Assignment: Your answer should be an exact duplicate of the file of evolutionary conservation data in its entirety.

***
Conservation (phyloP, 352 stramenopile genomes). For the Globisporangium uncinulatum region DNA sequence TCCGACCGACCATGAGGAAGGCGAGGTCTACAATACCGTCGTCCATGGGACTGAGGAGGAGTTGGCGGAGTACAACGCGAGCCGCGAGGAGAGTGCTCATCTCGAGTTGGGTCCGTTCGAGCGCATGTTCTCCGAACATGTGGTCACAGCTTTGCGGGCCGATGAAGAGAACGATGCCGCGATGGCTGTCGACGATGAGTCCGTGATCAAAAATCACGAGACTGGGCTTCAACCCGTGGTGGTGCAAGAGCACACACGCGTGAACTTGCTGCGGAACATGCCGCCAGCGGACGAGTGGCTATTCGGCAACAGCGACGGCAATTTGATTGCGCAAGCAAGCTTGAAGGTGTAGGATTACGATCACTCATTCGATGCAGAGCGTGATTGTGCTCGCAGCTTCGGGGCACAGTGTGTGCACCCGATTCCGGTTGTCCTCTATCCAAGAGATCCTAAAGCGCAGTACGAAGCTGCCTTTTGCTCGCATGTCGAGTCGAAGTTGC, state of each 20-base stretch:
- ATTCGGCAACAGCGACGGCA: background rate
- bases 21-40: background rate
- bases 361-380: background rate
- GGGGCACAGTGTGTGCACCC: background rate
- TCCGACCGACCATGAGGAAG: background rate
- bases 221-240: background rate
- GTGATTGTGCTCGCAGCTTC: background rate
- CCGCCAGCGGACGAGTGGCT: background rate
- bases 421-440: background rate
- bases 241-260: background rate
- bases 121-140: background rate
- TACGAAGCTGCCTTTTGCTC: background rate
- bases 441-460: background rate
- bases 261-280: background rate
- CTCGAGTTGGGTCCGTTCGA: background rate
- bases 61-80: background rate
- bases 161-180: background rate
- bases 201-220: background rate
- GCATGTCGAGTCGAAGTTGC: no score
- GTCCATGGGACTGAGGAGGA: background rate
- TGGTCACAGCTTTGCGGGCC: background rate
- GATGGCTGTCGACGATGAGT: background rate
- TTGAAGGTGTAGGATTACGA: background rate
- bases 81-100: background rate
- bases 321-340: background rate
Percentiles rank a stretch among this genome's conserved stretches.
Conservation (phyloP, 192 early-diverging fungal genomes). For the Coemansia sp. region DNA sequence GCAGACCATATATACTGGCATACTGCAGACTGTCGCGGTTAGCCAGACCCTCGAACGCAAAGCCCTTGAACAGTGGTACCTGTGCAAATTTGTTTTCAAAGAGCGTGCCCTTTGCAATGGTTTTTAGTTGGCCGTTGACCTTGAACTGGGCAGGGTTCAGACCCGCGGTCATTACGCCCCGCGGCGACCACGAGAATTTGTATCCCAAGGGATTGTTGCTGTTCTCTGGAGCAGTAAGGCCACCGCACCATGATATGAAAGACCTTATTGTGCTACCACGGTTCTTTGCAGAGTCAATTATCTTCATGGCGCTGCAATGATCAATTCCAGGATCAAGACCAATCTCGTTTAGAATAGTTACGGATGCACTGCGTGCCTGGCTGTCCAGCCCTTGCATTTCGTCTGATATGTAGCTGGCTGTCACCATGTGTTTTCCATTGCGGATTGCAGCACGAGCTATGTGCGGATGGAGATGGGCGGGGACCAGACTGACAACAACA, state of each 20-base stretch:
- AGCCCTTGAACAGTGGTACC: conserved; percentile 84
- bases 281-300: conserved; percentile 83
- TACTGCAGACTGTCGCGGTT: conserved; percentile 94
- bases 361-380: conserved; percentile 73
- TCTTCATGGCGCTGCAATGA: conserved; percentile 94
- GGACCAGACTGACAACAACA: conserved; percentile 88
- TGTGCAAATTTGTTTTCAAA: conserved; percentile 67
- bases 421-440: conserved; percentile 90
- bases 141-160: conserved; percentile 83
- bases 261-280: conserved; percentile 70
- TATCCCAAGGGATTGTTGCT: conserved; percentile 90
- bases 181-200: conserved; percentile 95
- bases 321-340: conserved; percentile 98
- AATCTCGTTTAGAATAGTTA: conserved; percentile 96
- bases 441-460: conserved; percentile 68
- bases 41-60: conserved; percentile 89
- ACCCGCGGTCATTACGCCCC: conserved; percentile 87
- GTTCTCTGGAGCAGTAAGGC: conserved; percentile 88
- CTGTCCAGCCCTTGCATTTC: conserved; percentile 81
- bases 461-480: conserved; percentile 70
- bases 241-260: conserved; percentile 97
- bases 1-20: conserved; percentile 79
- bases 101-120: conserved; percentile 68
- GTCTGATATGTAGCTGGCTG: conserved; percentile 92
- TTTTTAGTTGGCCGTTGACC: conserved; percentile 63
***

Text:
Conservation (phyloP, 352 stramenopile genomes). For the Globisporangium uncinulatum region DNA sequence TCCGACCGACCATGAGGAAGGCGAGGTCTACAATACCGTCGTCCATGGGACTGAGGAGGAGTTGGCGGAGTACAACGCGAGCCGCGAGGAGAGTGCTCATCTCGAGTTGGGTCCGTTCGAGCGCATGTTCTCCGAACATGTGGTCACAGCTTTGCGGGCCGATGAAGAGAACGATGCCGCGATGGCTGTCGACGATGAGTCCGTGATCAAAAATCACGAGACTGGGCTTCAACCCGTGGTGGTGCAAGAGCACACACGCGTGAACTTGCTGCGGAACATGCCGCCAGCGGACGAGTGGCTATTCGGCAACAGCGACGGCAATTTGATTGCGCAAGCAAGCTTGAAGGTGTAGGATTACGATCACTCATTCGATGCAGAGCGTGATTGTGCTCGCAGCTTCGGGGCACAGTGTGTGCACCCGATTCCGGTTGTCCTCTATCCAAGAGATCCTAAAGCGCAGTACGAAGCTGCCTTTTGCTCGCATGTCGAGTCGAAGTTGC, state of each 20-base stretch:
- ATTCGGCAACAGCGACGGCA: background rate
- bases 21-40: background rate
- bases 361-380: background rate
- GGGGCACAGTGTGTGCACCC: background rate
- TCCGACCGACCATGAGGAAG: background rate
- bases 221-240: background rate
- GTGATTGTGCTCGCAGCTTC: background rate
- CCGCCAGCGGACGAGTGGCT: background rate
- bases 421-440: background rate
- bases 241-260: background rate
- bases 121-140: background rate
- TACGAAGCTGCCTTTTGCTC: background rate
- bases 441-460: background rate
- bases 261-280: background rate
- CTCGAGTTGGGTCCGTTCGA: background rate
- bases 61-80: background rate
- bases 161-180: background rate
- bases 201-220: background rate
- GCATGTCGAGTCGAAGTTGC: no score
- GTCCATGGGACTGAGGAGGA: background rate
- TGGTCACAGCTTTGCGGGCC: background rate
- GATGGCTGTCGACGATGAGT: background rate
- TTGAAGGTGTAGGATTACGA: background rate
- bases 81-100: background rate
- bases 321-340: background rate
Percentiles rank a stretch among this genome's conserved stretches.
Conservation (phyloP, 192 early-diverging fungal genomes). For the Coemansia sp. region DNA sequence GCAGACCATATATACTGGCATACTGCAGACTGTCGCGGTTAGCCAGACCCTCGAACGCAAAGCCCTTGAACAGTGGTACCTGTGCAAATTTGTTTTCAAAGAGCGTGCCCTTTGCAATGGTTTTTAGTTGGCCGTTGACCTTGAACTGGGCAGGGTTCAGACCCGCGGTCATTACGCCCCGCGGCGACCACGAGAATTTGTATCCCAAGGGATTGTTGCTGTTCTCTGGAGCAGTAAGGCCACCGCACCATGATATGAAAGACCTTATTGTGCTACCACGGTTCTTTGCAGAGTCAATTATCTTCATGGCGCTGCAATGATCAATTCCAGGATCAAGACCAATCTCGTTTAGAATAGTTACGGATGCACTGCGTGCCTGGCTGTCCAGCCCTTGCATTTCGTCTGATATGTAGCTGGCTGTCACCATGTGTTTTCCATTGCGGATTGCAGCACGAGCTATGTGCGGATGGAGATGGGCGGGGACCAGACTGACAACAACA, state of each 20-base stretch:
- AGCCCTTGAACAGTGGTACC: conserved; percentile 84
- bases 281-300: conserved; percentile 83
- TACTGCAGACTGTCGCGGTT: conserved; percentile 94
- bases 361-380: conserved; percentile 73
- TCTTCATGGCGCTGCAATGA: conserved; percentile 94
- GGACCAGACTGACAACAACA: conserved; percentile 88
- TGTGCAAATTTGTTTTCAAA: conserved; percentile 67
- bases 421-440: conserved; percentile 90
- bases 141-160: conserved; percentile 83
- bases 261-280: conserved; percentile 70
- TATCCCAAGGGATTGTTGCT: conserved; percentile 90
- bases 181-200: conserved; percentile 95
- bases 321-340: conserved; percentile 98
- AATCTCGTTTAGAATAGTTA: conserved; percentile 96
- bases 441-460: conserved; percentile 68
- bases 41-60: conserved; percentile 89
- ACCCGCGGTCATTACGCCCC: conserved; percentile 87
- GTTCTCTGGAGCAGTAAGGC: conserved; percentile 88
- CTGTCCAGCCCTTGCATTTC: conserved; percentile 81
- bases 461-480: conserved; percentile 70
- bases 241-260: conserved; percentile 97
- bases 1-20: conserved; percentile 79
- bases 101-120: conserved; percentile 68
- GTCTGATATGTAGCTGGCTG: conserved; percentile 92
- TTTTTAGTTGGCCGTTGACC: conserved; percentile 63